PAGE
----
An embarrassing anniversary arrives for a broken RCMP complaint system

November 23 is the second anniversary of B.C.’s Solicitor General filing a complaint with the Commission for Public Complaints Against the RCMP (“CPC”) in relation to the 2003 death of Clayton Alvin Willey. At the time of the complaint, the Solicitor General called the investigation into the details of Willey’s death a matter of “confidence in the RCMP.” Two years later, the investigation by the CPC has not been completed.

The CPC is the same organization recently asked to conduct a multi-year investigation of sexual harassment complaints by female RCMP police and civilian staff.

“Ensuring standards of performance are met on complaints is a concern for all British Columbians. It should be a concern of the RCMP as well,” said Robert Holmes, Q.C., President of the BCCLA. “It is imperative that the Solicitor General ensure that the RCMP and CPC agree to appropriate performance measures if BC is to enter into a new contract. It shouldn’t take two years to respond to complaints. If the CPC and RCMP are going to allow multi-year delays in complaint investigations, they’re effectively thumbing their noses at those they’re supposed to serve.”

Clayton Alvin Willey died shortly after being removed from the Prince George RCMP detachment by ambulance. He had been Tasered multiple times while hog tied, and had been dragged while hog tied from the back of an RCMP SUV and allowed to drop, full weight, on his head and chest, fracturing his ribs. RCMP video showed Mr. Willey being dragged through the RCMP detachment and receiving multiple Taser applications. The 2003 case rose to prominence again in 2009 when the BCCLA and Union of B.C. Indian Chiefs publicly released details contained on an RCMP surveillance video of the death and called for the release of the video.

“Clayton Alvin Willey’s death is a black mark on the record of service of the RCMP in BC,” noted Holmes. “We want timely investigations and prompt accountability for any who failed to live up to the standards the RCMP is supposed to live by. Instead, we are left knowing that another season’s ice is forming on the Ottawa River and that eight years after Mr. Willey died in 2003, we still have no answers from the force or the Complaints Commissioner whose job it is to uphold the public’s trust.”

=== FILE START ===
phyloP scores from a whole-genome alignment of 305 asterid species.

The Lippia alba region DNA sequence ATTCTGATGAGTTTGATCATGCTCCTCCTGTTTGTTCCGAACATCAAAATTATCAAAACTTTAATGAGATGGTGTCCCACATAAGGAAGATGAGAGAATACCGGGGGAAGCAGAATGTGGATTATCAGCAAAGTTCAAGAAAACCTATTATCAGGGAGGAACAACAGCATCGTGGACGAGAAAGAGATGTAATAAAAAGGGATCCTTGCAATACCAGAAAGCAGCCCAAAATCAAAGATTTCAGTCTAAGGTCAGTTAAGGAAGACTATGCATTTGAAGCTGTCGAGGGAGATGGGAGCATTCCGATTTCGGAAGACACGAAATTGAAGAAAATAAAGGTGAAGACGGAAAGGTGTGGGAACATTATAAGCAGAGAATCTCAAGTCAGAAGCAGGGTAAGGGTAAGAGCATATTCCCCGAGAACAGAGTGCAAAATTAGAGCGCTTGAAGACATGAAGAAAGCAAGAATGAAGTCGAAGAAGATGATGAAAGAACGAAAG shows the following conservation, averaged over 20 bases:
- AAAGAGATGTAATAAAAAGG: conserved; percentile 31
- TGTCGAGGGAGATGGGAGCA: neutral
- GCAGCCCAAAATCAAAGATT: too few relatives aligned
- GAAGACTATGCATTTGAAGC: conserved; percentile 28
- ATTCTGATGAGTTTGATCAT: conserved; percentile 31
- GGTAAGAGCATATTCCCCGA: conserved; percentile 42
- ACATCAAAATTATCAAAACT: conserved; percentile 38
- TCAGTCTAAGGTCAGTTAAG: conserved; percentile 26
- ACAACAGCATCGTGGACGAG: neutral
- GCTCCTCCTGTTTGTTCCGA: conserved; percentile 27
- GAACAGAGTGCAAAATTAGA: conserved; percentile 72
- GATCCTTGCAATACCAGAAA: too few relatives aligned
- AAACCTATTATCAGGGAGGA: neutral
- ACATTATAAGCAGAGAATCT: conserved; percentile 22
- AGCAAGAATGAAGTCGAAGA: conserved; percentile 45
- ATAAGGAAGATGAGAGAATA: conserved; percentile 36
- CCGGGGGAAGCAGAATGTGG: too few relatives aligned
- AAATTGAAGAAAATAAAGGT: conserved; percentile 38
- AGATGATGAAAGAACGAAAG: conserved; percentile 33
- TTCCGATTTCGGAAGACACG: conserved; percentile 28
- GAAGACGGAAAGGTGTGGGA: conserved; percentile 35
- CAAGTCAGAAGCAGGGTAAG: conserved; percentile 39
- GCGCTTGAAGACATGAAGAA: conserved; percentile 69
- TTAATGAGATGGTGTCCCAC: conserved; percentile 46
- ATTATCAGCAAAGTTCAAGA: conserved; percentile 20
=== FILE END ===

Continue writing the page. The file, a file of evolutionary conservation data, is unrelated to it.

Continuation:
Click here to read the correspondence between B.C.’s former Solicitor General and the CPC here

Click here to read the letter from the BCCLA to the Commission of Public Complaints


Robert Holmes, Q.C., President, (604) 838-6856

David Eby, Executive Director, (778) 865-7997


The RCMP has a history of omitting key facts in their media releases to the public about police-involved deaths. Many times, information contradicting the “official” version of events comes out at a coroner’s inquest or through video evidence provided by bystanders or surveillance systems. For example:

  • Before the video of the Robert Dziekanski incident was released to the public, but after the RCMP had reviewed the video, the RCMP had said that officers “attempted to calm him [Dziekanski] down” and “communicate with him” before Dziekanski “attempted to grab something off a desk.” The video showed that information to be inaccurate or misleading.
  • Before the blood splatter evidence in the Ian Bush case in Houston was released, the RCMP had alleged that Mr. Bush was choking the police officer from behind when he was shot. The blood splatter evidence and Mr. Bush’s forensics indicated that Mr. Bush was shot in the back of the head.
  • Before the testimony of the forensic pathologist in the Rodney Shane Jackson coroner’s inquest took place, the RCMP had told media Jackson had been shot in the chest, not in the back. Jackson had, in fact, been shot in the back.
  • Before the testimony of the partner of the officer who shot an unarmed Kevin St. Arnaud, and before information about the physical evidence was released at the coroner’s inquest, the RCMP had said that Mr. St. Arnaud was standing over top of the shooting officer. In the partner’s version of events, the officer was standing in a “police shooting stance”. The RCMP ordered the partner not to speak to the media. An eye witness said Mr. St. Arnaud was surrendering.
  • The video of Mr. Clayton Alvin Willey’s treatment in RCMP cells in Prince George has still not been released, which shows him receiving multiple Taser applications while hog tied, information which was not released by the RCMP at the time of his death in custody, and for which no officer has ever been charged